Multi-Level Cause-Effect Systems

Krzysztof Chalupka, Frederick Eberhardt, Pietro Perona
; Proceedings of the 19th International Conference on Artificial Intelligence and Statistics, PMLR 51:361-369, 2016.

Abstract

We present a domain-general account of causation that applies to settings in which macro-level causal relations between two systems are of interest, but the relevant causal features are poorly understood and have to be aggregated from vast arrays of micro-measurements. Our approach generalizes that of Chalupka et. al. (2015) to the setting in which the macro-level effect is not specified. We formalize the connection between micro- and macro-variables in such situations and provide a coherent framework describing causal relations at multiple levels of analysis. We present an algorithm that discovers macro-variable causes and effects from micro-level measurements obtained from an experiment. We further show how to design experiments to discover macro-variables from observational micro-variable data. Finally, we show that under specific conditions, one can identify multiple levels of causal structure. Throughout the article, we use a simulated neuroscience multi-unit recording experiment to illustrate the ideas and the algorithms.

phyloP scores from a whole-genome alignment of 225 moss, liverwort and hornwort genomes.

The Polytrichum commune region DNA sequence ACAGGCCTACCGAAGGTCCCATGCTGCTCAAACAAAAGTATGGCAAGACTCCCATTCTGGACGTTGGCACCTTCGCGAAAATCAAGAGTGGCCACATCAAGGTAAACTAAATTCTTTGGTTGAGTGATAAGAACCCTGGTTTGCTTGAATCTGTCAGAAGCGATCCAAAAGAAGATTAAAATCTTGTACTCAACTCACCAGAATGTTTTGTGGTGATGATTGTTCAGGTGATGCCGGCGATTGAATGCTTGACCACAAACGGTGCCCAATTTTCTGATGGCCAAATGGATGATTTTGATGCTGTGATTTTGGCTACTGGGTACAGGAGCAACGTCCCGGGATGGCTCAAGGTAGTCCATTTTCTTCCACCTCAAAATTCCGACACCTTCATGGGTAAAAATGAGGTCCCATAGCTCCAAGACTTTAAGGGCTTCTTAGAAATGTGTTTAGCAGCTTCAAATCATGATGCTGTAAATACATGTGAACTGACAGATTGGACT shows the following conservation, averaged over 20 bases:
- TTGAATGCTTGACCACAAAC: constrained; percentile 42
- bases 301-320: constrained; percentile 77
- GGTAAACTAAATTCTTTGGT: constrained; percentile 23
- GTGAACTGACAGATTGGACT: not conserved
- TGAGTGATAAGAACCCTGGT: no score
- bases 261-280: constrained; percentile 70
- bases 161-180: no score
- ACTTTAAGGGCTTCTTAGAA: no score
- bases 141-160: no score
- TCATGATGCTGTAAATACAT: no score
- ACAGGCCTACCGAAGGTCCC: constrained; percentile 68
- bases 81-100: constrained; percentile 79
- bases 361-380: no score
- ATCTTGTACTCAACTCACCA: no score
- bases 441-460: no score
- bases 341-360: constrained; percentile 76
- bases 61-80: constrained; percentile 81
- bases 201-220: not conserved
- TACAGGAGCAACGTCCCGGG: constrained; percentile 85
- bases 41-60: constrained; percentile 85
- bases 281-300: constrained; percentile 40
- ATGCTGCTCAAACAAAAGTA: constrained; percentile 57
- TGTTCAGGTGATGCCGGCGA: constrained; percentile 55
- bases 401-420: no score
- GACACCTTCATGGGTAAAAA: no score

Cite this Paper


BibTeX
@InProceedings{pmlr-v51-chalupka16, title = {Multi-Level Cause-Effect Systems}, author = {Krzysztof Chalupka and Frederick Eberhardt and Pietro Perona}, booktitle = {Proceedings of the 19th International Conference on Artificial Intelligence and Statistics}, pages = {361--369}, year = {2016}, editor = {Arthur Gretton and Christian C. Robert}, volume = {51}, series = {Proceedings of Machine Learning Research}, address = {Cadiz, Spain}, month = {09--11 May}, publisher = {PMLR}, pdf = {http://proceedings.mlr.press/v51/chalupka16.pdf}, url = {http://proceedings.mlr.press/v51/chalupka16.html}, abstract = {We present a domain-general account of causation that applies to settings in which macro-level causal relations between two systems are of interest, but the relevant causal features are poorly understood and have to be aggregated from vast arrays of micro-measurements. Our approach generalizes that of Chalupka et. al. (2015) to the setting in which the macro-level effect is not specified. We formalize the connection between micro- and macro-variables in such situations and provide a coherent framework describing causal relations at multiple levels of analysis. We present an algorithm that discovers macro-variable causes and effects from micro-level measurements obtained from an experiment. We further show how to design experiments to discover macro-variables from observational micro-variable data. Finally, we show that under specific conditions, one can identify multiple levels of causal structure. Throughout the article, we use a simulated neuroscience multi-unit recording experiment to illustrate the ideas and the algorithms.} }
Endnote